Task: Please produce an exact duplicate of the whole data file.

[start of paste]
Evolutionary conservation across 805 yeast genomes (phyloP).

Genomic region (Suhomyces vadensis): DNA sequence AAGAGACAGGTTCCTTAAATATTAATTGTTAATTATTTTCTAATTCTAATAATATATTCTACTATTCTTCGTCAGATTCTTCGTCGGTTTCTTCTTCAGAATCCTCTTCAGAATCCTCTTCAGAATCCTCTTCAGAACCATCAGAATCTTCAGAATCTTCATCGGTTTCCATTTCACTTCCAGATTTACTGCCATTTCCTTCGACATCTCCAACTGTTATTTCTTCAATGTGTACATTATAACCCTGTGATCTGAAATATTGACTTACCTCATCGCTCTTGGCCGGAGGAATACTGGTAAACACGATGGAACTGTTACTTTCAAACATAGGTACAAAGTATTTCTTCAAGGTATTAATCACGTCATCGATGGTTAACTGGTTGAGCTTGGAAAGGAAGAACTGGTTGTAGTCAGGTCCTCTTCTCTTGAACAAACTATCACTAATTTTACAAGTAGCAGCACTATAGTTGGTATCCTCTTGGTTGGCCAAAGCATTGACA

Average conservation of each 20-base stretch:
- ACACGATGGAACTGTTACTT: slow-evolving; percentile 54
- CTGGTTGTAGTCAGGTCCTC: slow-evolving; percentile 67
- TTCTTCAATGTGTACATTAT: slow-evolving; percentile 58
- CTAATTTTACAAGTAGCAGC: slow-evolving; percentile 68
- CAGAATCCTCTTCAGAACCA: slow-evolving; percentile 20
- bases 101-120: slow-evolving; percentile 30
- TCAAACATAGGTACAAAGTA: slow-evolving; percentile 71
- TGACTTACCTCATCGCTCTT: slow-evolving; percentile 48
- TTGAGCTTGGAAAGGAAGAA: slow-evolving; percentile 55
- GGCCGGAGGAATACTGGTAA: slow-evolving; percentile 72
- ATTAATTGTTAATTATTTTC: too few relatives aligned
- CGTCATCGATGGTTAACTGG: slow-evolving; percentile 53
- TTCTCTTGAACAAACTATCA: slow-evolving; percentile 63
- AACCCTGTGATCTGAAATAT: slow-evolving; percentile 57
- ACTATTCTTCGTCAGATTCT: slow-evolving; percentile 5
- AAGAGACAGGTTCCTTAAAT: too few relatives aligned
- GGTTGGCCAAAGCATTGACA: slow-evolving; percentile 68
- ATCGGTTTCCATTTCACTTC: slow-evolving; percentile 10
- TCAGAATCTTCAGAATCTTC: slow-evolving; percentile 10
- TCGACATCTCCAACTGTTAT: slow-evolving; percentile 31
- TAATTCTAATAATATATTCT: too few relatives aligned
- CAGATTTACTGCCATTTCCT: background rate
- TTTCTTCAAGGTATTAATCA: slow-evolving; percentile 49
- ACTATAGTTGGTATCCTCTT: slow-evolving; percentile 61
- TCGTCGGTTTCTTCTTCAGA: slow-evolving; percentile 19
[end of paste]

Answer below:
Evolutionary conservation across 805 yeast genomes (phyloP).

Genomic region (Suhomyces vadensis): DNA sequence AAGAGACAGGTTCCTTAAATATTAATTGTTAATTATTTTCTAATTCTAATAATATATTCTACTATTCTTCGTCAGATTCTTCGTCGGTTTCTTCTTCAGAATCCTCTTCAGAATCCTCTTCAGAATCCTCTTCAGAACCATCAGAATCTTCAGAATCTTCATCGGTTTCCATTTCACTTCCAGATTTACTGCCATTTCCTTCGACATCTCCAACTGTTATTTCTTCAATGTGTACATTATAACCCTGTGATCTGAAATATTGACTTACCTCATCGCTCTTGGCCGGAGGAATACTGGTAAACACGATGGAACTGTTACTTTCAAACATAGGTACAAAGTATTTCTTCAAGGTATTAATCACGTCATCGATGGTTAACTGGTTGAGCTTGGAAAGGAAGAACTGGTTGTAGTCAGGTCCTCTTCTCTTGAACAAACTATCACTAATTTTACAAGTAGCAGCACTATAGTTGGTATCCTCTTGGTTGGCCAAAGCATTGACA

Average conservation of each 20-base stretch:
- ACACGATGGAACTGTTACTT: slow-evolving; percentile 54
- CTGGTTGTAGTCAGGTCCTC: slow-evolving; percentile 67
- TTCTTCAATGTGTACATTAT: slow-evolving; percentile 58
- CTAATTTTACAAGTAGCAGC: slow-evolving; percentile 68
- CAGAATCCTCTTCAGAACCA: slow-evolving; percentile 20
- bases 101-120: slow-evolving; percentile 30
- TCAAACATAGGTACAAAGTA: slow-evolving; percentile 71
- TGACTTACCTCATCGCTCTT: slow-evolving; percentile 48
- TTGAGCTTGGAAAGGAAGAA: slow-evolving; percentile 55
- GGCCGGAGGAATACTGGTAA: slow-evolving; percentile 72
- ATTAATTGTTAATTATTTTC: too few relatives aligned
- CGTCATCGATGGTTAACTGG: slow-evolving; percentile 53
- TTCTCTTGAACAAACTATCA: slow-evolving; percentile 63
- AACCCTGTGATCTGAAATAT: slow-evolving; percentile 57
- ACTATTCTTCGTCAGATTCT: slow-evolving; percentile 5
- AAGAGACAGGTTCCTTAAAT: too few relatives aligned
- GGTTGGCCAAAGCATTGACA: slow-evolving; percentile 68
- ATCGGTTTCCATTTCACTTC: slow-evolving; percentile 10
- TCAGAATCTTCAGAATCTTC: slow-evolving; percentile 10
- TCGACATCTCCAACTGTTAT: slow-evolving; percentile 31
- TAATTCTAATAATATATTCT: too few relatives aligned
- CAGATTTACTGCCATTTCCT: background rate
- TTTCTTCAAGGTATTAATCA: slow-evolving; percentile 49
- ACTATAGTTGGTATCCTCTT: slow-evolving; percentile 61
- TCGTCGGTTTCTTCTTCAGA: slow-evolving; percentile 19